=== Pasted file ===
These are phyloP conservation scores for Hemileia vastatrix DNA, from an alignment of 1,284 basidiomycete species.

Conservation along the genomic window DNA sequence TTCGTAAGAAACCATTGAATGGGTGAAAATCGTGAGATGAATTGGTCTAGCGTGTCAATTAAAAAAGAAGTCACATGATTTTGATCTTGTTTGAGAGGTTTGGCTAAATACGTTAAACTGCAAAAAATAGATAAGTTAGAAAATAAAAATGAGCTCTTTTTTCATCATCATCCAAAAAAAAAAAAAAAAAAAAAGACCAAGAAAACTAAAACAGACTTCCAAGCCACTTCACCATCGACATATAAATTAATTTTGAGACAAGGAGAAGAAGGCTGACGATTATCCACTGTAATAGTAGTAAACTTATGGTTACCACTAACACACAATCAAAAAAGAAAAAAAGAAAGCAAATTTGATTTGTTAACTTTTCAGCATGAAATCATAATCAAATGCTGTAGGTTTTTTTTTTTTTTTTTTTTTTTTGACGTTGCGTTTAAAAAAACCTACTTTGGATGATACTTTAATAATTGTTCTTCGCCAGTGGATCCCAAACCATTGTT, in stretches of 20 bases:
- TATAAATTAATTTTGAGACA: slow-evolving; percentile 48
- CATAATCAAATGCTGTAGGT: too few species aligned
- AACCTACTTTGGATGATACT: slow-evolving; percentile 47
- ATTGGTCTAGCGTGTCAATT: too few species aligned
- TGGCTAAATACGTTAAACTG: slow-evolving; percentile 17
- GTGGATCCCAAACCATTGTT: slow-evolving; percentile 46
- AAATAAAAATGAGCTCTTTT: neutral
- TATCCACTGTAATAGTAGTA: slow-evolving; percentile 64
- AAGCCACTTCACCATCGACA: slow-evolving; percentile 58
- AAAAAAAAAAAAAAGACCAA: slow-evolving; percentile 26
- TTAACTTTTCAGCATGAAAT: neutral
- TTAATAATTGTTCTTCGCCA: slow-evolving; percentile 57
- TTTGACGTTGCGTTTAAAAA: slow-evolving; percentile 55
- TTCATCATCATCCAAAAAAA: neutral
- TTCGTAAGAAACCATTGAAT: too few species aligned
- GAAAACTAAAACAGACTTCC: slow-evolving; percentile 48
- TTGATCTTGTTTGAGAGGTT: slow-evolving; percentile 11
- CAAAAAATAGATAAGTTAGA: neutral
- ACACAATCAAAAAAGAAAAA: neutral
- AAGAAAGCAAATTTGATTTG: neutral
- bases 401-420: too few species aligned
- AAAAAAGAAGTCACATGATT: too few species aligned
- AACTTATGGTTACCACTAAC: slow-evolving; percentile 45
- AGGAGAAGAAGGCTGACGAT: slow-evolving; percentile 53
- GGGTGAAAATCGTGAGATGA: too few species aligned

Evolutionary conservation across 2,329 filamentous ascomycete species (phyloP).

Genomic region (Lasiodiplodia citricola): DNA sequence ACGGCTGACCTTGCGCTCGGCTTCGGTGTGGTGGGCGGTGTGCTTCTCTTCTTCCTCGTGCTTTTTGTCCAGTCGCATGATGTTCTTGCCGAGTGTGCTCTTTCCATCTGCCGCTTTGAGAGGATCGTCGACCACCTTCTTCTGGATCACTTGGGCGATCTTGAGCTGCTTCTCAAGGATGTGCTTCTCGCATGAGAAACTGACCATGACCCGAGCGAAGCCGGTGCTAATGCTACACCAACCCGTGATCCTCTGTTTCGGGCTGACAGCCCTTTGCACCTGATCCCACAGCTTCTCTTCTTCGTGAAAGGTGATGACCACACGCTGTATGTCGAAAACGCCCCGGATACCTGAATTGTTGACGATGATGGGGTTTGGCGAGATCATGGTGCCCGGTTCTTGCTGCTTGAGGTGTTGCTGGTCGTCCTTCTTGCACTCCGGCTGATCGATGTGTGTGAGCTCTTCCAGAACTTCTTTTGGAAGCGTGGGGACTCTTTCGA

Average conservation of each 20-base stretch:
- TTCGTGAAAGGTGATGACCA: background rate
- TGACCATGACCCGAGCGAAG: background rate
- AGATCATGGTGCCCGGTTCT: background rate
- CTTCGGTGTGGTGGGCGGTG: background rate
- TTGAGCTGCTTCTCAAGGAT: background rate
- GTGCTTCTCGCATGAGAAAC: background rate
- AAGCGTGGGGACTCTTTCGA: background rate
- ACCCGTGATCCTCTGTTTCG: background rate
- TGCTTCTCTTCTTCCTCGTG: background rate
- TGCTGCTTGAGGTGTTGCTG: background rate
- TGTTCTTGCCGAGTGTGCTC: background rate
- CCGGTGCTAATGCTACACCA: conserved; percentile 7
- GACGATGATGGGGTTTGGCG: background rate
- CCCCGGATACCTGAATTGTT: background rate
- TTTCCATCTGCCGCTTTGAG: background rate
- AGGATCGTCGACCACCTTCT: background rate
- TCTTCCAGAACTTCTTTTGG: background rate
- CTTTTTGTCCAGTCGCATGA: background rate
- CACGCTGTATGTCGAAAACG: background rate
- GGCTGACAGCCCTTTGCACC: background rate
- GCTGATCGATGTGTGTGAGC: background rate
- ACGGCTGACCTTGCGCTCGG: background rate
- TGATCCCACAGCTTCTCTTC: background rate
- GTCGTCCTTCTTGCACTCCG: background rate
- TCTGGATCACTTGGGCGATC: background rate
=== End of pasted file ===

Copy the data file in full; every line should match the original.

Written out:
These are phyloP conservation scores for Hemileia vastatrix DNA, from an alignment of 1,284 basidiomycete species.

Conservation along the genomic window DNA sequence TTCGTAAGAAACCATTGAATGGGTGAAAATCGTGAGATGAATTGGTCTAGCGTGTCAATTAAAAAAGAAGTCACATGATTTTGATCTTGTTTGAGAGGTTTGGCTAAATACGTTAAACTGCAAAAAATAGATAAGTTAGAAAATAAAAATGAGCTCTTTTTTCATCATCATCCAAAAAAAAAAAAAAAAAAAAAGACCAAGAAAACTAAAACAGACTTCCAAGCCACTTCACCATCGACATATAAATTAATTTTGAGACAAGGAGAAGAAGGCTGACGATTATCCACTGTAATAGTAGTAAACTTATGGTTACCACTAACACACAATCAAAAAAGAAAAAAAGAAAGCAAATTTGATTTGTTAACTTTTCAGCATGAAATCATAATCAAATGCTGTAGGTTTTTTTTTTTTTTTTTTTTTTTTGACGTTGCGTTTAAAAAAACCTACTTTGGATGATACTTTAATAATTGTTCTTCGCCAGTGGATCCCAAACCATTGTT, in stretches of 20 bases:
- TATAAATTAATTTTGAGACA: slow-evolving; percentile 48
- CATAATCAAATGCTGTAGGT: too few species aligned
- AACCTACTTTGGATGATACT: slow-evolving; percentile 47
- ATTGGTCTAGCGTGTCAATT: too few species aligned
- TGGCTAAATACGTTAAACTG: slow-evolving; percentile 17
- GTGGATCCCAAACCATTGTT: slow-evolving; percentile 46
- AAATAAAAATGAGCTCTTTT: neutral
- TATCCACTGTAATAGTAGTA: slow-evolving; percentile 64
- AAGCCACTTCACCATCGACA: slow-evolving; percentile 58
- AAAAAAAAAAAAAAGACCAA: slow-evolving; percentile 26
- TTAACTTTTCAGCATGAAAT: neutral
- TTAATAATTGTTCTTCGCCA: slow-evolving; percentile 57
- TTTGACGTTGCGTTTAAAAA: slow-evolving; percentile 55
- TTCATCATCATCCAAAAAAA: neutral
- TTCGTAAGAAACCATTGAAT: too few species aligned
- GAAAACTAAAACAGACTTCC: slow-evolving; percentile 48
- TTGATCTTGTTTGAGAGGTT: slow-evolving; percentile 11
- CAAAAAATAGATAAGTTAGA: neutral
- ACACAATCAAAAAAGAAAAA: neutral
- AAGAAAGCAAATTTGATTTG: neutral
- bases 401-420: too few species aligned
- AAAAAAGAAGTCACATGATT: too few species aligned
- AACTTATGGTTACCACTAAC: slow-evolving; percentile 45
- AGGAGAAGAAGGCTGACGAT: slow-evolving; percentile 53
- GGGTGAAAATCGTGAGATGA: too few species aligned

Evolutionary conservation across 2,329 filamentous ascomycete species (phyloP).

Genomic region (Lasiodiplodia citricola): DNA sequence ACGGCTGACCTTGCGCTCGGCTTCGGTGTGGTGGGCGGTGTGCTTCTCTTCTTCCTCGTGCTTTTTGTCCAGTCGCATGATGTTCTTGCCGAGTGTGCTCTTTCCATCTGCCGCTTTGAGAGGATCGTCGACCACCTTCTTCTGGATCACTTGGGCGATCTTGAGCTGCTTCTCAAGGATGTGCTTCTCGCATGAGAAACTGACCATGACCCGAGCGAAGCCGGTGCTAATGCTACACCAACCCGTGATCCTCTGTTTCGGGCTGACAGCCCTTTGCACCTGATCCCACAGCTTCTCTTCTTCGTGAAAGGTGATGACCACACGCTGTATGTCGAAAACGCCCCGGATACCTGAATTGTTGACGATGATGGGGTTTGGCGAGATCATGGTGCCCGGTTCTTGCTGCTTGAGGTGTTGCTGGTCGTCCTTCTTGCACTCCGGCTGATCGATGTGTGTGAGCTCTTCCAGAACTTCTTTTGGAAGCGTGGGGACTCTTTCGA

Average conservation of each 20-base stretch:
- TTCGTGAAAGGTGATGACCA: background rate
- TGACCATGACCCGAGCGAAG: background rate
- AGATCATGGTGCCCGGTTCT: background rate
- CTTCGGTGTGGTGGGCGGTG: background rate
- TTGAGCTGCTTCTCAAGGAT: background rate
- GTGCTTCTCGCATGAGAAAC: background rate
- AAGCGTGGGGACTCTTTCGA: background rate
- ACCCGTGATCCTCTGTTTCG: background rate
- TGCTTCTCTTCTTCCTCGTG: background rate
- TGCTGCTTGAGGTGTTGCTG: background rate
- TGTTCTTGCCGAGTGTGCTC: background rate
- CCGGTGCTAATGCTACACCA: conserved; percentile 7
- GACGATGATGGGGTTTGGCG: background rate
- CCCCGGATACCTGAATTGTT: background rate
- TTTCCATCTGCCGCTTTGAG: background rate
- AGGATCGTCGACCACCTTCT: background rate
- TCTTCCAGAACTTCTTTTGG: background rate
- CTTTTTGTCCAGTCGCATGA: background rate
- CACGCTGTATGTCGAAAACG: background rate
- GGCTGACAGCCCTTTGCACC: background rate
- GCTGATCGATGTGTGTGAGC: background rate
- ACGGCTGACCTTGCGCTCGG: background rate
- TGATCCCACAGCTTCTCTTC: background rate
- GTCGTCCTTCTTGCACTCCG: background rate
- TCTGGATCACTTGGGCGATC: background rate